The New Creation
I grew up in the church, and while only coming to saving faith later in my teenage years, the concept of God and eternity always seemed reasonable enough to me as a child. I was taught about heaven as an ethereal, spiritual place, where we’d be disembodied spirits floating around with harps and robes like the angels. I remember so distinctly being very anxious about how anyone would recognise loved ones who have passed since we’d all look like floating-spirit-ghost things. No one had much of an answer.
In general, in this attitude, ‘spiritual’ things were treated as superior and to be sought after, whereas the material was not (sound familiar to anyone who knows Plato?). The hope for our final destination was frankly, boring; a place we’d kind of sit in an eternal worship service and not do much else. I’ve been so glad and encouraged to discover that the biblical view of these things is far better than this.
The biblical view was that what was to come was more embodied, glorious, and wonderful than heaven and earth have ever been before. Biblical scholar N.T. Wright (who has written a lot on this topic and is really worth checking out) uses a brilliant analogy to try and describe what this might be like. You know when someone is in the hospital, and upon inquiring about their wellbeing you hear the reply ‘they’re just a shadow of their former selves’? Our resurrected states shall be very similar to this except the opposite; we are really shadows of our future selves. C.S. Lewis puts forth a similar sentiment in the last of the Chronicles of Narnia, The Last Battle: “The new one [the new creation] was a deeper country: every rock and flower and blade of grass looked as if it meant more. I can’t describe it any better than that: if you ever get there you will know what I mean.”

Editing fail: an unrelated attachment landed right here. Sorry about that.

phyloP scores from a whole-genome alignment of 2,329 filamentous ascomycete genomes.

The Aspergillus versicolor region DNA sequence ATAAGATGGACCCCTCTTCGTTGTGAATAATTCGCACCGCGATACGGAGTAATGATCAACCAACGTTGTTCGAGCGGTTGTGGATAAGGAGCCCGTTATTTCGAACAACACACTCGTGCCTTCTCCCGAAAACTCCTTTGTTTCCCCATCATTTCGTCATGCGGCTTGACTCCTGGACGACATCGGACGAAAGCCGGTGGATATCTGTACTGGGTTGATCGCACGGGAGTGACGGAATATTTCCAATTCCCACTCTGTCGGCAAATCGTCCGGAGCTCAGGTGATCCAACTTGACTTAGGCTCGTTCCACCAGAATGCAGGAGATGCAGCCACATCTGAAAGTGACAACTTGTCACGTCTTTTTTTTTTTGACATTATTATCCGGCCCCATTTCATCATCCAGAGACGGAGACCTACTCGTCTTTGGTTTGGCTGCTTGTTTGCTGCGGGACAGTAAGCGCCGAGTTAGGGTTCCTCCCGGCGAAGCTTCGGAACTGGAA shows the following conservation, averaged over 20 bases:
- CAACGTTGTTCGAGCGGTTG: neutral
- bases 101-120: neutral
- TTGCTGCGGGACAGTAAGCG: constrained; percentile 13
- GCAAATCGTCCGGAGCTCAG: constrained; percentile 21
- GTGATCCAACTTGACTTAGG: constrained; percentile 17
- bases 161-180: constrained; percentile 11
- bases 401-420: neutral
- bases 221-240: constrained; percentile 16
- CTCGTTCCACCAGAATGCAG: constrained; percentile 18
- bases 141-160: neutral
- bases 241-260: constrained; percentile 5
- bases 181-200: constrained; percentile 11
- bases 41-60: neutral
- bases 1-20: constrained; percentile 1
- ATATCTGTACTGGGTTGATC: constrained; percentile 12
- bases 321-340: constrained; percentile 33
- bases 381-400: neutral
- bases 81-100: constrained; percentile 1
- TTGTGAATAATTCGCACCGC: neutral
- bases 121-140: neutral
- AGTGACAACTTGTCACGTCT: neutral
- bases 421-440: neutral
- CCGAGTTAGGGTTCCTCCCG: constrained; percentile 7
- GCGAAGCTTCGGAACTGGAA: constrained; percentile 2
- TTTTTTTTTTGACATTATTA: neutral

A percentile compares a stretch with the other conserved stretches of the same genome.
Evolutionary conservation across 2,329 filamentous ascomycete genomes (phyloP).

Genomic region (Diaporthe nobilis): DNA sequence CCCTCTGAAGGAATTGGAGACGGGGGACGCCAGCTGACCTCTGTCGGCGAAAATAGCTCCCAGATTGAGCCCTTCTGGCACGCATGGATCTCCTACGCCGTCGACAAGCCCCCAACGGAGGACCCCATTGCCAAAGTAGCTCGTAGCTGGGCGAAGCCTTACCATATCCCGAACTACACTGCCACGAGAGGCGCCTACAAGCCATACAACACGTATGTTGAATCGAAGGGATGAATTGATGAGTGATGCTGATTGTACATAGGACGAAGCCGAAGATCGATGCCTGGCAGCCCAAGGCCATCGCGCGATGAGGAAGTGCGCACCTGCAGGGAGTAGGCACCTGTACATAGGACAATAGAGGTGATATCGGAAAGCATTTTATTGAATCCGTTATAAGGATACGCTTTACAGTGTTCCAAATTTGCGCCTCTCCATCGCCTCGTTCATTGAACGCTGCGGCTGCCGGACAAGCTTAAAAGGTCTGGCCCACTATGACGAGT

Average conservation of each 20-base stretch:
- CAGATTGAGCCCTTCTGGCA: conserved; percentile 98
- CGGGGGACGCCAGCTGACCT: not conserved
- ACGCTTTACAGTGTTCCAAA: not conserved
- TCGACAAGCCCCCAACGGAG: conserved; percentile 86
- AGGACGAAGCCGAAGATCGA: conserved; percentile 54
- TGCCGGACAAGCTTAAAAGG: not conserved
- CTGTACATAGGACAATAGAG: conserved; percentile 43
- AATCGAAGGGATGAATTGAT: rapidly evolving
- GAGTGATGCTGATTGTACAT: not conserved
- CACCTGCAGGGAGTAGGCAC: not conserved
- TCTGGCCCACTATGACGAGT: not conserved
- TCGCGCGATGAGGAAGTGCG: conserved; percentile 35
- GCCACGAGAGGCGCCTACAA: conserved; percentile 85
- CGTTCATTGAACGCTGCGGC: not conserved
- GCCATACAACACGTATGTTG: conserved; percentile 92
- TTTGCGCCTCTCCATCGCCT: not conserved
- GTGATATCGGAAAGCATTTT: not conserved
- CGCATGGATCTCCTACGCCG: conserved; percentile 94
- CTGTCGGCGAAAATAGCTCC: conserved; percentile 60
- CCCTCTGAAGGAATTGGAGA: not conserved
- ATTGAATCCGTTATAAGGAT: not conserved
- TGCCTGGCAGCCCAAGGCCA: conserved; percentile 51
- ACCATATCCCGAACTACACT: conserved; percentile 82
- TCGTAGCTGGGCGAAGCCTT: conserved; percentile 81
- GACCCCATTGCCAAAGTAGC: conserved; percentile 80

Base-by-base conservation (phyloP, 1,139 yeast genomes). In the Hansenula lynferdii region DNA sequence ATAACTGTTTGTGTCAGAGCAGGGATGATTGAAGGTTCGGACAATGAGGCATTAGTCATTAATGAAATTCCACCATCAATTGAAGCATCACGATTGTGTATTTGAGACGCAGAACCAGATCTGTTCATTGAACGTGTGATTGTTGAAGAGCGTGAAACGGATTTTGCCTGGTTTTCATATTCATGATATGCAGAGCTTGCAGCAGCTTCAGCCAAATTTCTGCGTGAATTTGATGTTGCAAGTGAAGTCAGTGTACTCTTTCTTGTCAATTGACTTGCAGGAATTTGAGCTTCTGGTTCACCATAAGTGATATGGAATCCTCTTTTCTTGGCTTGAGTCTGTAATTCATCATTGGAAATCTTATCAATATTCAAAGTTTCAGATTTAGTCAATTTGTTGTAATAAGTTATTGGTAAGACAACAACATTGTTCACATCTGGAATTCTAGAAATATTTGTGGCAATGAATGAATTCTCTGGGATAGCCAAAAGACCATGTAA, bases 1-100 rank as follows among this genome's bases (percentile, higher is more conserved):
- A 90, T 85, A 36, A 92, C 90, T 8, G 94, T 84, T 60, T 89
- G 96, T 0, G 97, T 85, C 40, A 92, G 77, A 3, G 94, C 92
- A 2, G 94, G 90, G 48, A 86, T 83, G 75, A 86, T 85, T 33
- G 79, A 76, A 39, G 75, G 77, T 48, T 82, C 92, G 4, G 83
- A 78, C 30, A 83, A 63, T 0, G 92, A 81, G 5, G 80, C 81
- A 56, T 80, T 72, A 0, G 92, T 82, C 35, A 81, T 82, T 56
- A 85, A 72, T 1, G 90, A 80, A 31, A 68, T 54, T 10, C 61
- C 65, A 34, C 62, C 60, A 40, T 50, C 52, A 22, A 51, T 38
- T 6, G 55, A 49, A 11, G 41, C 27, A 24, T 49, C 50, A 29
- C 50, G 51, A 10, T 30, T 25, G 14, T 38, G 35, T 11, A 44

Although there is plenty to unpack in this topic, for the sake of this article we’d want to end by simply asking ‘so what?’ While giving a better picture of a future hope for those who love the Lamb—something I’d argue is a very worthwhile endeavour anyway—the more pragmatic of you may want to know if this is simply about getting our end-time theology in order. Well, let me try and make a brief case.
As we touched on, the New Testament wasn’t only interested in the future kingdom of God because it was a lovely thought of what was to come, but also because they realised that by the Spirit they were seeing, what they called, the ‘firstfruits’ of this future harvest. Take this verse from the letter of James, “Every good and perfect gift is from above, coming down from the Father of the heavenly lights, who does not change like shifting shadows. He chose to give us birth through the word of truth, that we might be a kind of firstfruits of all he created” (James 1:17-18).